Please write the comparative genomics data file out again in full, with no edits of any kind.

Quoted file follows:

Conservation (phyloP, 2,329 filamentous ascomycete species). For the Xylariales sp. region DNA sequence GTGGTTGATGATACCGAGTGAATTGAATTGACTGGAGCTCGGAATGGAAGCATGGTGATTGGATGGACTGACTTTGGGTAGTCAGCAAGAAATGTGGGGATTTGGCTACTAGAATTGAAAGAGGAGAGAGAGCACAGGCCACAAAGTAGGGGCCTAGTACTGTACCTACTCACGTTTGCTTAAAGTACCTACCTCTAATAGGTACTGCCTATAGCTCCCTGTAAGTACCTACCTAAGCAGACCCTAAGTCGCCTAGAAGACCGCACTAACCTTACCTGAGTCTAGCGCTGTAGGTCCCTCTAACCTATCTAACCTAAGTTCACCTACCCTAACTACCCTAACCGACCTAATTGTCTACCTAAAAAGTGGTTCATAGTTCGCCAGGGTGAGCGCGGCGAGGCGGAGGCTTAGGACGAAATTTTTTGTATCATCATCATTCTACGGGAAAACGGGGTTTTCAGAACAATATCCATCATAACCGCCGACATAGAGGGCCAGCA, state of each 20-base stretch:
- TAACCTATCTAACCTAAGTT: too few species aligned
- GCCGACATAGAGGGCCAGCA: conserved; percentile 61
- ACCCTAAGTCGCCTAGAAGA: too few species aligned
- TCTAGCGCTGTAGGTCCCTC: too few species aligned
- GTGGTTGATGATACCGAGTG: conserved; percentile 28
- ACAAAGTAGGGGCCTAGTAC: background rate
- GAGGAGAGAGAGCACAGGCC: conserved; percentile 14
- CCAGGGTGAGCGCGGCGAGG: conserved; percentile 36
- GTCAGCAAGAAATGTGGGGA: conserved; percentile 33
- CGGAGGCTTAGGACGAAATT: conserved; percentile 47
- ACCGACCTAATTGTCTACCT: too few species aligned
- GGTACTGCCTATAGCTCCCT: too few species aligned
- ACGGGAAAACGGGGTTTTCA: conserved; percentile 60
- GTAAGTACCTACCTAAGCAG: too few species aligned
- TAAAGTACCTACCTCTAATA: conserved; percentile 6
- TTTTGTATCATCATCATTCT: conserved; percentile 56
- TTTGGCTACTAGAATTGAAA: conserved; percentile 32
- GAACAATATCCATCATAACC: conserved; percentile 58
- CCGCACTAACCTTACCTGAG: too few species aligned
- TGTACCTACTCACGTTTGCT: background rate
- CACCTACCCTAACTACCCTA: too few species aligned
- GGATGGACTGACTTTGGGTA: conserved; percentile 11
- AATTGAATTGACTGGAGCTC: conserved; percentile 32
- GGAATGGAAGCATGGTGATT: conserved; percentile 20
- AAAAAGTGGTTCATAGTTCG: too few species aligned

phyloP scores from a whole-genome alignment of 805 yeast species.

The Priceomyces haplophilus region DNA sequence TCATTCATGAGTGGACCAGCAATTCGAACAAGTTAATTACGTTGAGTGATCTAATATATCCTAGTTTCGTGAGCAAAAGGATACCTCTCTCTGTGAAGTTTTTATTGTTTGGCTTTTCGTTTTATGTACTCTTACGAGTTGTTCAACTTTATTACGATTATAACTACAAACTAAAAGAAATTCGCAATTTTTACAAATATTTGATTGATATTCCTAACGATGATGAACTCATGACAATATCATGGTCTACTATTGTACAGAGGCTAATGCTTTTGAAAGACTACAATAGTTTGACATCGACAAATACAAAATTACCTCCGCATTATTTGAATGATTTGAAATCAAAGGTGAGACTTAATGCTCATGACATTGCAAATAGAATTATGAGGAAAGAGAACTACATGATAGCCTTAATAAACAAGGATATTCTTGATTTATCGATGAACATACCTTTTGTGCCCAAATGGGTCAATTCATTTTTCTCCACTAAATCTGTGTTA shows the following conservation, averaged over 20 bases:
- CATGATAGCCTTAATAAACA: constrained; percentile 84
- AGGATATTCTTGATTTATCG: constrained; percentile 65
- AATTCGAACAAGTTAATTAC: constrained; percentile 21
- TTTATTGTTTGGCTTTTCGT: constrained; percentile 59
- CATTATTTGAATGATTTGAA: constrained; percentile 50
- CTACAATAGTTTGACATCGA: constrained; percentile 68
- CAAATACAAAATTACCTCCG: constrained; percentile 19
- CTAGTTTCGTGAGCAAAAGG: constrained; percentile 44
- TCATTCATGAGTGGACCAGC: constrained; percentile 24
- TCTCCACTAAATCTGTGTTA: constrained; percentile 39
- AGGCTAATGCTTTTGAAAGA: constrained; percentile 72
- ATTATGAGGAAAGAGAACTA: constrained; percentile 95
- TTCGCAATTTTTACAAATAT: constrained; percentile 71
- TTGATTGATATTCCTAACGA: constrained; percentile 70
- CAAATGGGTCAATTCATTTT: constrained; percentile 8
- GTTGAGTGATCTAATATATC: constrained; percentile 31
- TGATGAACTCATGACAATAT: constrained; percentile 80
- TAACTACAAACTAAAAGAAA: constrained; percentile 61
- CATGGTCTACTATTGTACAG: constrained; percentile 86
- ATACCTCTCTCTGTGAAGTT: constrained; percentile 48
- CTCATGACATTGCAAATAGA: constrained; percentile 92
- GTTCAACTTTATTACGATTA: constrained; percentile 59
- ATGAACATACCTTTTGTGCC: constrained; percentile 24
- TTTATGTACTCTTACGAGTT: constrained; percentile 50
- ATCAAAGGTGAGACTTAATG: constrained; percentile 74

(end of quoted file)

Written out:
Conservation (phyloP, 2,329 filamentous ascomycete species). For the Xylariales sp. region DNA sequence GTGGTTGATGATACCGAGTGAATTGAATTGACTGGAGCTCGGAATGGAAGCATGGTGATTGGATGGACTGACTTTGGGTAGTCAGCAAGAAATGTGGGGATTTGGCTACTAGAATTGAAAGAGGAGAGAGAGCACAGGCCACAAAGTAGGGGCCTAGTACTGTACCTACTCACGTTTGCTTAAAGTACCTACCTCTAATAGGTACTGCCTATAGCTCCCTGTAAGTACCTACCTAAGCAGACCCTAAGTCGCCTAGAAGACCGCACTAACCTTACCTGAGTCTAGCGCTGTAGGTCCCTCTAACCTATCTAACCTAAGTTCACCTACCCTAACTACCCTAACCGACCTAATTGTCTACCTAAAAAGTGGTTCATAGTTCGCCAGGGTGAGCGCGGCGAGGCGGAGGCTTAGGACGAAATTTTTTGTATCATCATCATTCTACGGGAAAACGGGGTTTTCAGAACAATATCCATCATAACCGCCGACATAGAGGGCCAGCA, state of each 20-base stretch:
- TAACCTATCTAACCTAAGTT: too few species aligned
- GCCGACATAGAGGGCCAGCA: conserved; percentile 61
- ACCCTAAGTCGCCTAGAAGA: too few species aligned
- TCTAGCGCTGTAGGTCCCTC: too few species aligned
- GTGGTTGATGATACCGAGTG: conserved; percentile 28
- ACAAAGTAGGGGCCTAGTAC: background rate
- GAGGAGAGAGAGCACAGGCC: conserved; percentile 14
- CCAGGGTGAGCGCGGCGAGG: conserved; percentile 36
- GTCAGCAAGAAATGTGGGGA: conserved; percentile 33
- CGGAGGCTTAGGACGAAATT: conserved; percentile 47
- ACCGACCTAATTGTCTACCT: too few species aligned
- GGTACTGCCTATAGCTCCCT: too few species aligned
- ACGGGAAAACGGGGTTTTCA: conserved; percentile 60
- GTAAGTACCTACCTAAGCAG: too few species aligned
- TAAAGTACCTACCTCTAATA: conserved; percentile 6
- TTTTGTATCATCATCATTCT: conserved; percentile 56
- TTTGGCTACTAGAATTGAAA: conserved; percentile 32
- GAACAATATCCATCATAACC: conserved; percentile 58
- CCGCACTAACCTTACCTGAG: too few species aligned
- TGTACCTACTCACGTTTGCT: background rate
- CACCTACCCTAACTACCCTA: too few species aligned
- GGATGGACTGACTTTGGGTA: conserved; percentile 11
- AATTGAATTGACTGGAGCTC: conserved; percentile 32
- GGAATGGAAGCATGGTGATT: conserved; percentile 20
- AAAAAGTGGTTCATAGTTCG: too few species aligned

phyloP scores from a whole-genome alignment of 805 yeast species.

The Priceomyces haplophilus region DNA sequence TCATTCATGAGTGGACCAGCAATTCGAACAAGTTAATTACGTTGAGTGATCTAATATATCCTAGTTTCGTGAGCAAAAGGATACCTCTCTCTGTGAAGTTTTTATTGTTTGGCTTTTCGTTTTATGTACTCTTACGAGTTGTTCAACTTTATTACGATTATAACTACAAACTAAAAGAAATTCGCAATTTTTACAAATATTTGATTGATATTCCTAACGATGATGAACTCATGACAATATCATGGTCTACTATTGTACAGAGGCTAATGCTTTTGAAAGACTACAATAGTTTGACATCGACAAATACAAAATTACCTCCGCATTATTTGAATGATTTGAAATCAAAGGTGAGACTTAATGCTCATGACATTGCAAATAGAATTATGAGGAAAGAGAACTACATGATAGCCTTAATAAACAAGGATATTCTTGATTTATCGATGAACATACCTTTTGTGCCCAAATGGGTCAATTCATTTTTCTCCACTAAATCTGTGTTA shows the following conservation, averaged over 20 bases:
- CATGATAGCCTTAATAAACA: constrained; percentile 84
- AGGATATTCTTGATTTATCG: constrained; percentile 65
- AATTCGAACAAGTTAATTAC: constrained; percentile 21
- TTTATTGTTTGGCTTTTCGT: constrained; percentile 59
- CATTATTTGAATGATTTGAA: constrained; percentile 50
- CTACAATAGTTTGACATCGA: constrained; percentile 68
- CAAATACAAAATTACCTCCG: constrained; percentile 19
- CTAGTTTCGTGAGCAAAAGG: constrained; percentile 44
- TCATTCATGAGTGGACCAGC: constrained; percentile 24
- TCTCCACTAAATCTGTGTTA: constrained; percentile 39
- AGGCTAATGCTTTTGAAAGA: constrained; percentile 72
- ATTATGAGGAAAGAGAACTA: constrained; percentile 95
- TTCGCAATTTTTACAAATAT: constrained; percentile 71
- TTGATTGATATTCCTAACGA: constrained; percentile 70
- CAAATGGGTCAATTCATTTT: constrained; percentile 8
- GTTGAGTGATCTAATATATC: constrained; percentile 31
- TGATGAACTCATGACAATAT: constrained; percentile 80
- TAACTACAAACTAAAAGAAA: constrained; percentile 61
- CATGGTCTACTATTGTACAG: constrained; percentile 86
- ATACCTCTCTCTGTGAAGTT: constrained; percentile 48
- CTCATGACATTGCAAATAGA: constrained; percentile 92
- GTTCAACTTTATTACGATTA: constrained; percentile 59
- ATGAACATACCTTTTGTGCC: constrained; percentile 24
- TTTATGTACTCTTACGAGTT: constrained; percentile 50
- ATCAAAGGTGAGACTTAATG: constrained; percentile 74